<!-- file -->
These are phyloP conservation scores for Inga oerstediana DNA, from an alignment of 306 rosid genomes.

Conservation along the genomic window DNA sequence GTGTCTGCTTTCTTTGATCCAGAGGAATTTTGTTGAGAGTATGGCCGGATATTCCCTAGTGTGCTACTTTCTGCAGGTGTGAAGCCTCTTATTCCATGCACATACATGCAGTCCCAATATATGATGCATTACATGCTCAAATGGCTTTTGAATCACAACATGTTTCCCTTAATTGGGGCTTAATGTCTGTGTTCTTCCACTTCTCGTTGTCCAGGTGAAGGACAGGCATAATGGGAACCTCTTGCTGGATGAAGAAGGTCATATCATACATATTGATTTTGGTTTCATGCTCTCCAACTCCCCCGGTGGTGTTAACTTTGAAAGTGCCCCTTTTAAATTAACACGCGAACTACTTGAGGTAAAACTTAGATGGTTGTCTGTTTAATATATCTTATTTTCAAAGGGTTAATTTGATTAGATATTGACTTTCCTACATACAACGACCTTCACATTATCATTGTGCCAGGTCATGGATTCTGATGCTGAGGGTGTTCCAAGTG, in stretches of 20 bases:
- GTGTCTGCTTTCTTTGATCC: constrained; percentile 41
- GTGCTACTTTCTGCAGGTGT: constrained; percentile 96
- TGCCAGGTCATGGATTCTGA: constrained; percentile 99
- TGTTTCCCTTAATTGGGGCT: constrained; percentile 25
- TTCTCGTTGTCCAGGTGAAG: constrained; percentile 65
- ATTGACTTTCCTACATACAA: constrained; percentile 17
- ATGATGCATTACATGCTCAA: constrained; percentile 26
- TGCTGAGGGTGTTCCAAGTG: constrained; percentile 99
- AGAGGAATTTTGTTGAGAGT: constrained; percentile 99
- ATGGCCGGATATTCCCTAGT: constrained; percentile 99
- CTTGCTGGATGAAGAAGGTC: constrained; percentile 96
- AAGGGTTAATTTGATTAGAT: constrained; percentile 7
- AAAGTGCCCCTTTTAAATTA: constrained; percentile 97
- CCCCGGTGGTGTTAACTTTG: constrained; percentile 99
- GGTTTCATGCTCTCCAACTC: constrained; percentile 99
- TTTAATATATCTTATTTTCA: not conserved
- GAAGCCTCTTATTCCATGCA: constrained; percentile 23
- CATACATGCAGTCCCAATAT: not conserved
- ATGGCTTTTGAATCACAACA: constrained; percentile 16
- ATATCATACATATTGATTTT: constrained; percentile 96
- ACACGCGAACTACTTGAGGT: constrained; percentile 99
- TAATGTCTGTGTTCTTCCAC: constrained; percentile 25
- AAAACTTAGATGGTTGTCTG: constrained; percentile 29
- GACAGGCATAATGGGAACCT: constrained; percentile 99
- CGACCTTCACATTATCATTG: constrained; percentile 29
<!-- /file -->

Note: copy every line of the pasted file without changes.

These are phyloP conservation scores for Inga oerstediana DNA, from an alignment of 306 rosid genomes.

Conservation along the genomic window DNA sequence GTGTCTGCTTTCTTTGATCCAGAGGAATTTTGTTGAGAGTATGGCCGGATATTCCCTAGTGTGCTACTTTCTGCAGGTGTGAAGCCTCTTATTCCATGCACATACATGCAGTCCCAATATATGATGCATTACATGCTCAAATGGCTTTTGAATCACAACATGTTTCCCTTAATTGGGGCTTAATGTCTGTGTTCTTCCACTTCTCGTTGTCCAGGTGAAGGACAGGCATAATGGGAACCTCTTGCTGGATGAAGAAGGTCATATCATACATATTGATTTTGGTTTCATGCTCTCCAACTCCCCCGGTGGTGTTAACTTTGAAAGTGCCCCTTTTAAATTAACACGCGAACTACTTGAGGTAAAACTTAGATGGTTGTCTGTTTAATATATCTTATTTTCAAAGGGTTAATTTGATTAGATATTGACTTTCCTACATACAACGACCTTCACATTATCATTGTGCCAGGTCATGGATTCTGATGCTGAGGGTGTTCCAAGTG, in stretches of 20 bases:
- GTGTCTGCTTTCTTTGATCC: constrained; percentile 41
- GTGCTACTTTCTGCAGGTGT: constrained; percentile 96
- TGCCAGGTCATGGATTCTGA: constrained; percentile 99
- TGTTTCCCTTAATTGGGGCT: constrained; percentile 25
- TTCTCGTTGTCCAGGTGAAG: constrained; percentile 65
- ATTGACTTTCCTACATACAA: constrained; percentile 17
- ATGATGCATTACATGCTCAA: constrained; percentile 26
- TGCTGAGGGTGTTCCAAGTG: constrained; percentile 99
- AGAGGAATTTTGTTGAGAGT: constrained; percentile 99
- ATGGCCGGATATTCCCTAGT: constrained; percentile 99
- CTTGCTGGATGAAGAAGGTC: constrained; percentile 96
- AAGGGTTAATTTGATTAGAT: constrained; percentile 7
- AAAGTGCCCCTTTTAAATTA: constrained; percentile 97
- CCCCGGTGGTGTTAACTTTG: constrained; percentile 99
- GGTTTCATGCTCTCCAACTC: constrained; percentile 99
- TTTAATATATCTTATTTTCA: not conserved
- GAAGCCTCTTATTCCATGCA: constrained; percentile 23
- CATACATGCAGTCCCAATAT: not conserved
- ATGGCTTTTGAATCACAACA: constrained; percentile 16
- ATATCATACATATTGATTTT: constrained; percentile 96
- ACACGCGAACTACTTGAGGT: constrained; percentile 99
- TAATGTCTGTGTTCTTCCAC: constrained; percentile 25
- AAAACTTAGATGGTTGTCTG: constrained; percentile 29
- GACAGGCATAATGGGAACCT: constrained; percentile 99
- CGACCTTCACATTATCATTG: constrained; percentile 29